Tip-off: Friday, January 25, 2013, 7:30pm (local), Cairns Convention Centre
Broadcast: NBL.TV (live)
Last time they met: Melbourne 83 (Goulding 27, Flynn 20, Ballinger 14) d Cairns 77 (Wilson 26, Tragardh 14, Grabau 13), Round 11, 2012/13, State Netball & Hockey Centre, Melbourne
Cairns coach Aaron Fearne is well known for the stringent and comprehensive defensive rules he puts in place.
But after three seasons among the league’s best defensive units, Fearne has experienced a frustrating 2012/13 watching his team lapse from their rules time and time again.
“For patches we’ll play great D and follow our rules and then for three or four minutes we’ll just have a lapse where we will do things that we’ve never talked about at training,” reserve point guard Kerry Williams said.
“If we have three or four possessions like that it lets the other team get going and we can’t let that happen.”
A classic example was the Taipans’ Round 11 loss in Melbourne, where they out-scored the Tigers 61-53 across three quarters but allowed Chris Goulding to score 17 second-quarter points as he found cracks in all areas of the defence.
“We were right in the game except for when Goulding got hot. That was just some mental errors from the team, we’ve just got to be tougher than that,” Williams said.
“Goulding got rolling and then that got other guys involved.”
As well as playing his usual role as a disruptive “pest” to ball-handlers, Williams is trying to stand up as a defensive leader to fill the gap left by Ian Crosswhite’s departure.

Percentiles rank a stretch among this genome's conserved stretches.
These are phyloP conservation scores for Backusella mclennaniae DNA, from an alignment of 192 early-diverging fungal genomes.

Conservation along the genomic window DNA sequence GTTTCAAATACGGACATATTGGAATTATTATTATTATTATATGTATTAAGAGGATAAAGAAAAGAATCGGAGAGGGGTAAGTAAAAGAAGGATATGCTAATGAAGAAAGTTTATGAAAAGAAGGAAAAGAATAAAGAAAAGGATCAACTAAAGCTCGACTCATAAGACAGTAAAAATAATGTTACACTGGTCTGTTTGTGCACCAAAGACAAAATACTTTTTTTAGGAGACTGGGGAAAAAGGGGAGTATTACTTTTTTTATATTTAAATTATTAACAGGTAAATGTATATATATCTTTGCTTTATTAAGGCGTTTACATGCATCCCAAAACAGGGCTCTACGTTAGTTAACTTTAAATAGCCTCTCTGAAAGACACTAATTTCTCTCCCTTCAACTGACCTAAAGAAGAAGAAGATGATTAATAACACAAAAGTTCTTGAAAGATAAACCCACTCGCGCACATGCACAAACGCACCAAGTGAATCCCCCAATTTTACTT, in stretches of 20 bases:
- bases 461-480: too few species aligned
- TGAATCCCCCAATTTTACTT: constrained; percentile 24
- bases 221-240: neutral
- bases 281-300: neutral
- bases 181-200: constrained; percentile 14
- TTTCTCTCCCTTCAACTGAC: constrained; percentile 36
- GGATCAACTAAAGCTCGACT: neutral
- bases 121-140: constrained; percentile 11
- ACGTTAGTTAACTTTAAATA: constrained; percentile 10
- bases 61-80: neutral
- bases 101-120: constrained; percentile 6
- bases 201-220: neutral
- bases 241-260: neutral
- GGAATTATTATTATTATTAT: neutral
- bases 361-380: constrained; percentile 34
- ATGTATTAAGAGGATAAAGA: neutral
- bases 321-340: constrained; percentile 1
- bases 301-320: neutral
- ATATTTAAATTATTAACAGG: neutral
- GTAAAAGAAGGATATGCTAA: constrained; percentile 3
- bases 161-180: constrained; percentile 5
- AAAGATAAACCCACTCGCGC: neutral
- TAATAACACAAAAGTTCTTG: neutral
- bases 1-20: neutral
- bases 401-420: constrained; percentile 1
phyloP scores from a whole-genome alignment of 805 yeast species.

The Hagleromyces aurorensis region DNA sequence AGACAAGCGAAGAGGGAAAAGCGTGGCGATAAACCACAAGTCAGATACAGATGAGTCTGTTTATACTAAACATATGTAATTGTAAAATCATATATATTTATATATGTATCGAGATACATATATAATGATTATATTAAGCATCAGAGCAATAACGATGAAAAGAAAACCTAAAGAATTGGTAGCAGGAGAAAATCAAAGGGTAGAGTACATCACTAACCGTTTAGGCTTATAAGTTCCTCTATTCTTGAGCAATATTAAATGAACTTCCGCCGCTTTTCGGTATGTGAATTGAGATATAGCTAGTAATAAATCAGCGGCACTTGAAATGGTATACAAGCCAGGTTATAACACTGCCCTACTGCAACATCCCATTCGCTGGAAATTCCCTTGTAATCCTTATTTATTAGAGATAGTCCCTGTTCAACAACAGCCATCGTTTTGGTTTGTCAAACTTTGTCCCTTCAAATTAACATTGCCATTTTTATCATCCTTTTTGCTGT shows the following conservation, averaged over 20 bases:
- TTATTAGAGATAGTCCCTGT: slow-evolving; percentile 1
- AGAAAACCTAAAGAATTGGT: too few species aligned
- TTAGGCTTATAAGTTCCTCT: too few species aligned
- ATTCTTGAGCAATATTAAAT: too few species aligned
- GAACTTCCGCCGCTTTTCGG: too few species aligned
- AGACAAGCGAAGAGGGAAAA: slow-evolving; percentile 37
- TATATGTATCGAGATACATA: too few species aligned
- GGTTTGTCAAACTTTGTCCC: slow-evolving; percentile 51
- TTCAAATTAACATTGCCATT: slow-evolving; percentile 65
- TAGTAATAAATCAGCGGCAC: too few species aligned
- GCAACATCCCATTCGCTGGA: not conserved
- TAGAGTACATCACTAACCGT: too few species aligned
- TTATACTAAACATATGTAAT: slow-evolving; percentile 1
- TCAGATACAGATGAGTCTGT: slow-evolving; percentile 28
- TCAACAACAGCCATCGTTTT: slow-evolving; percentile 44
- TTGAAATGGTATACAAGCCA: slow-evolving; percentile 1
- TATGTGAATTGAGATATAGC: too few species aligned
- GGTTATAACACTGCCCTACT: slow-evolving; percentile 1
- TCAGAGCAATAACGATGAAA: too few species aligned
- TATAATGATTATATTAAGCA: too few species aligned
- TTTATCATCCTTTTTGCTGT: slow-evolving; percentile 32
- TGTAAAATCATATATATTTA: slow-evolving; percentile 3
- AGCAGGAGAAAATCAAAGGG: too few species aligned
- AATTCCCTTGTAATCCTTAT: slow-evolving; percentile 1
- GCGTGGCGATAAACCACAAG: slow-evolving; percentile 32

“I've been around for a while, so I know the system in and out,” he said.
“I have to be a leader, make sure the young guys are doing the right thing on D.
"I am being more vocal about our defence and asking questions – ‘why is this happening?’ and ‘make sure we do this on the next play so it won’t happen again’.”
In the past two seasons Williams has had just one steal in five games against Melbourne. Against the rest of the league he has had 39 thefts in 37 games.
Cairns are the league’s second best three-point shooting team (35 per cent) but the worst from inside the arc (44 per cent).
In contrast, Melbourne are the NBL’s second worst long-range shooting team (30 per cent) but rank first in two-point field goals (49 per cent).
When more than 150 points are scored the Taipans are 4-5 this season. In lower scoring games they are 1-6.
After several capitulations early in the season the Tigers are now showing the traits of winners, hanging tough in close games and finding ways to win.
While his percentages may not be high, Goulding is developing a habit of making big shots and he will test the ability of Taipans’ wings to negotiate off-ball screens.
While Cairns ultimately suffered a big loss in Perth, they looked a more fluent unit than earlier in the season.
As they did in Round 11 against Melbourne, lapses in defensive transition allowed the Wildcats to generate momentum, and the Taipans must address this area or Jonny Flynn and Goulding will be too hard to contain.
The Tigers have been inconsistent at utilising the abilities of Seth Scott and Adam Ballinger, yet a key to defeating Cairns is exposing their interior defence.
If the Taipans can limit the amount of touches Melbourne’s bigs receive, they should be able to score enough against Melbourne’s containment defence to secure a win and keep their season on life support.
Prediction: Taipans by 3